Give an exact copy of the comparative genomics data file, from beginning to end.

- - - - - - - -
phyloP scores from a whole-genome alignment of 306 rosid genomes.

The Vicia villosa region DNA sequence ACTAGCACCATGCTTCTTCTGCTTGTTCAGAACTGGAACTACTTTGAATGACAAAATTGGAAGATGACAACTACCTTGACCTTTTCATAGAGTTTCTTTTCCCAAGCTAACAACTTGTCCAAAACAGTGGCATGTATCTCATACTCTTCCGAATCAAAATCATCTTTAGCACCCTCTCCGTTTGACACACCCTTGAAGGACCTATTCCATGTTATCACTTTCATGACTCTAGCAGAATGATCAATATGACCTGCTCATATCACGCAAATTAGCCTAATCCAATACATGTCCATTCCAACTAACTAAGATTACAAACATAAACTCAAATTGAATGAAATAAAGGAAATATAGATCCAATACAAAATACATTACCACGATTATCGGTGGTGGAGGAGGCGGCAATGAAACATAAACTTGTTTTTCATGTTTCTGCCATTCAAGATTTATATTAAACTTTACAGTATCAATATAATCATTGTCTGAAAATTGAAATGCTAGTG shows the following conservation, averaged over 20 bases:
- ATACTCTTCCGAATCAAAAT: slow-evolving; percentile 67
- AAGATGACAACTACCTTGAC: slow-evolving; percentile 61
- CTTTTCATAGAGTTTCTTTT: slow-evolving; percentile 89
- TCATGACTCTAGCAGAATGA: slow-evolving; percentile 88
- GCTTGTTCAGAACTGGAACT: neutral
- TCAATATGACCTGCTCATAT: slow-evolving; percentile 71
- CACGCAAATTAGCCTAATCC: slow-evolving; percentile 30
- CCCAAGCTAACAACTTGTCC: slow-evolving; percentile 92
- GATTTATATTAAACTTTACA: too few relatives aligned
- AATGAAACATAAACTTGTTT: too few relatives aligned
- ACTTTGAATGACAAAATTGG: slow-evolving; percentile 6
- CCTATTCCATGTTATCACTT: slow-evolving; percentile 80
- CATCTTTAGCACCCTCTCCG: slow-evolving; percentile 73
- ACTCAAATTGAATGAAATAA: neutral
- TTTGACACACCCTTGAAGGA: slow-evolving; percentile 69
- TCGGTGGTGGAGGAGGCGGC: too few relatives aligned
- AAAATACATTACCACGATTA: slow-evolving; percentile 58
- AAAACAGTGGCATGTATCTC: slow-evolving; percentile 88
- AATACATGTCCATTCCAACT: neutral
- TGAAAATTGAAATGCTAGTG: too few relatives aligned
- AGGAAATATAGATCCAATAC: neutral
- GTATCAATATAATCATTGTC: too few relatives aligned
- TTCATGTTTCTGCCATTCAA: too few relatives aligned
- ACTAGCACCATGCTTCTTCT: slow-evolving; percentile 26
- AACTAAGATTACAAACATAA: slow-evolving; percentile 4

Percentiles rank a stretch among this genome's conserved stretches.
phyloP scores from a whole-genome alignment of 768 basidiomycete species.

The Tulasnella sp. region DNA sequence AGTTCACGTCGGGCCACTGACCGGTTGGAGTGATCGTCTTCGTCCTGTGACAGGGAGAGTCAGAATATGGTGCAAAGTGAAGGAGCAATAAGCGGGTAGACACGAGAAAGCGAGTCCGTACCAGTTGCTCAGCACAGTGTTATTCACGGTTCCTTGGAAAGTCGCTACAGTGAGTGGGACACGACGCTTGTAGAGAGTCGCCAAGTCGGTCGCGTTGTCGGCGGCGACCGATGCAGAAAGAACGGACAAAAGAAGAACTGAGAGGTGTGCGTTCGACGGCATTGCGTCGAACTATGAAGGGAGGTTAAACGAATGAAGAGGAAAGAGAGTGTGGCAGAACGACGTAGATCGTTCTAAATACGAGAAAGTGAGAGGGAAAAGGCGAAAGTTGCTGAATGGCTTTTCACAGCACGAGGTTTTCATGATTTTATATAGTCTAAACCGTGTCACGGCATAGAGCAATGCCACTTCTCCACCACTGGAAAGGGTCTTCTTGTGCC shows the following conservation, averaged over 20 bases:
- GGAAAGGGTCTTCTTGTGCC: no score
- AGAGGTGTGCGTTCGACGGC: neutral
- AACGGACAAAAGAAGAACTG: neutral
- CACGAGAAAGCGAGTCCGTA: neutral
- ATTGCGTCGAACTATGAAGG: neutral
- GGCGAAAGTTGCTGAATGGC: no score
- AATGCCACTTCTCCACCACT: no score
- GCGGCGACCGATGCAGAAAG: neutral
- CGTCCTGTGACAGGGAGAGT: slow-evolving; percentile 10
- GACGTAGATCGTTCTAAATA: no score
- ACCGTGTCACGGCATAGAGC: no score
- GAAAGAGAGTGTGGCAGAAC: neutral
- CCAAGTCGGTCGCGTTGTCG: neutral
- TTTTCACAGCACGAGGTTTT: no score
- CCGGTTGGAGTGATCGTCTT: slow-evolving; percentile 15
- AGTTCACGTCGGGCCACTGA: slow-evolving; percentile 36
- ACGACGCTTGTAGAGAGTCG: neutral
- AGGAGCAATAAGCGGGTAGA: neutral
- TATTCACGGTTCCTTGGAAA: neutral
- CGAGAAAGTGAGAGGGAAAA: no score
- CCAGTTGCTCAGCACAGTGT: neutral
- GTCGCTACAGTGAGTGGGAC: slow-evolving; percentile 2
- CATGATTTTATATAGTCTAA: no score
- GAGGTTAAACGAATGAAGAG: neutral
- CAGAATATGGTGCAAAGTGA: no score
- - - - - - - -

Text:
phyloP scores from a whole-genome alignment of 306 rosid genomes.

The Vicia villosa region DNA sequence ACTAGCACCATGCTTCTTCTGCTTGTTCAGAACTGGAACTACTTTGAATGACAAAATTGGAAGATGACAACTACCTTGACCTTTTCATAGAGTTTCTTTTCCCAAGCTAACAACTTGTCCAAAACAGTGGCATGTATCTCATACTCTTCCGAATCAAAATCATCTTTAGCACCCTCTCCGTTTGACACACCCTTGAAGGACCTATTCCATGTTATCACTTTCATGACTCTAGCAGAATGATCAATATGACCTGCTCATATCACGCAAATTAGCCTAATCCAATACATGTCCATTCCAACTAACTAAGATTACAAACATAAACTCAAATTGAATGAAATAAAGGAAATATAGATCCAATACAAAATACATTACCACGATTATCGGTGGTGGAGGAGGCGGCAATGAAACATAAACTTGTTTTTCATGTTTCTGCCATTCAAGATTTATATTAAACTTTACAGTATCAATATAATCATTGTCTGAAAATTGAAATGCTAGTG shows the following conservation, averaged over 20 bases:
- ATACTCTTCCGAATCAAAAT: slow-evolving; percentile 67
- AAGATGACAACTACCTTGAC: slow-evolving; percentile 61
- CTTTTCATAGAGTTTCTTTT: slow-evolving; percentile 89
- TCATGACTCTAGCAGAATGA: slow-evolving; percentile 88
- GCTTGTTCAGAACTGGAACT: neutral
- TCAATATGACCTGCTCATAT: slow-evolving; percentile 71
- CACGCAAATTAGCCTAATCC: slow-evolving; percentile 30
- CCCAAGCTAACAACTTGTCC: slow-evolving; percentile 92
- GATTTATATTAAACTTTACA: too few relatives aligned
- AATGAAACATAAACTTGTTT: too few relatives aligned
- ACTTTGAATGACAAAATTGG: slow-evolving; percentile 6
- CCTATTCCATGTTATCACTT: slow-evolving; percentile 80
- CATCTTTAGCACCCTCTCCG: slow-evolving; percentile 73
- ACTCAAATTGAATGAAATAA: neutral
- TTTGACACACCCTTGAAGGA: slow-evolving; percentile 69
- TCGGTGGTGGAGGAGGCGGC: too few relatives aligned
- AAAATACATTACCACGATTA: slow-evolving; percentile 58
- AAAACAGTGGCATGTATCTC: slow-evolving; percentile 88
- AATACATGTCCATTCCAACT: neutral
- TGAAAATTGAAATGCTAGTG: too few relatives aligned
- AGGAAATATAGATCCAATAC: neutral
- GTATCAATATAATCATTGTC: too few relatives aligned
- TTCATGTTTCTGCCATTCAA: too few relatives aligned
- ACTAGCACCATGCTTCTTCT: slow-evolving; percentile 26
- AACTAAGATTACAAACATAA: slow-evolving; percentile 4

Percentiles rank a stretch among this genome's conserved stretches.
phyloP scores from a whole-genome alignment of 768 basidiomycete species.

The Tulasnella sp. region DNA sequence AGTTCACGTCGGGCCACTGACCGGTTGGAGTGATCGTCTTCGTCCTGTGACAGGGAGAGTCAGAATATGGTGCAAAGTGAAGGAGCAATAAGCGGGTAGACACGAGAAAGCGAGTCCGTACCAGTTGCTCAGCACAGTGTTATTCACGGTTCCTTGGAAAGTCGCTACAGTGAGTGGGACACGACGCTTGTAGAGAGTCGCCAAGTCGGTCGCGTTGTCGGCGGCGACCGATGCAGAAAGAACGGACAAAAGAAGAACTGAGAGGTGTGCGTTCGACGGCATTGCGTCGAACTATGAAGGGAGGTTAAACGAATGAAGAGGAAAGAGAGTGTGGCAGAACGACGTAGATCGTTCTAAATACGAGAAAGTGAGAGGGAAAAGGCGAAAGTTGCTGAATGGCTTTTCACAGCACGAGGTTTTCATGATTTTATATAGTCTAAACCGTGTCACGGCATAGAGCAATGCCACTTCTCCACCACTGGAAAGGGTCTTCTTGTGCC shows the following conservation, averaged over 20 bases:
- GGAAAGGGTCTTCTTGTGCC: no score
- AGAGGTGTGCGTTCGACGGC: neutral
- AACGGACAAAAGAAGAACTG: neutral
- CACGAGAAAGCGAGTCCGTA: neutral
- ATTGCGTCGAACTATGAAGG: neutral
- GGCGAAAGTTGCTGAATGGC: no score
- AATGCCACTTCTCCACCACT: no score
- GCGGCGACCGATGCAGAAAG: neutral
- CGTCCTGTGACAGGGAGAGT: slow-evolving; percentile 10
- GACGTAGATCGTTCTAAATA: no score
- ACCGTGTCACGGCATAGAGC: no score
- GAAAGAGAGTGTGGCAGAAC: neutral
- CCAAGTCGGTCGCGTTGTCG: neutral
- TTTTCACAGCACGAGGTTTT: no score
- CCGGTTGGAGTGATCGTCTT: slow-evolving; percentile 15
- AGTTCACGTCGGGCCACTGA: slow-evolving; percentile 36
- ACGACGCTTGTAGAGAGTCG: neutral
- AGGAGCAATAAGCGGGTAGA: neutral
- TATTCACGGTTCCTTGGAAA: neutral
- CGAGAAAGTGAGAGGGAAAA: no score
- CCAGTTGCTCAGCACAGTGT: neutral
- GTCGCTACAGTGAGTGGGAC: slow-evolving; percentile 2
- CATGATTTTATATAGTCTAA: no score
- GAGGTTAAACGAATGAAGAG: neutral
- CAGAATATGGTGCAAAGTGA: no score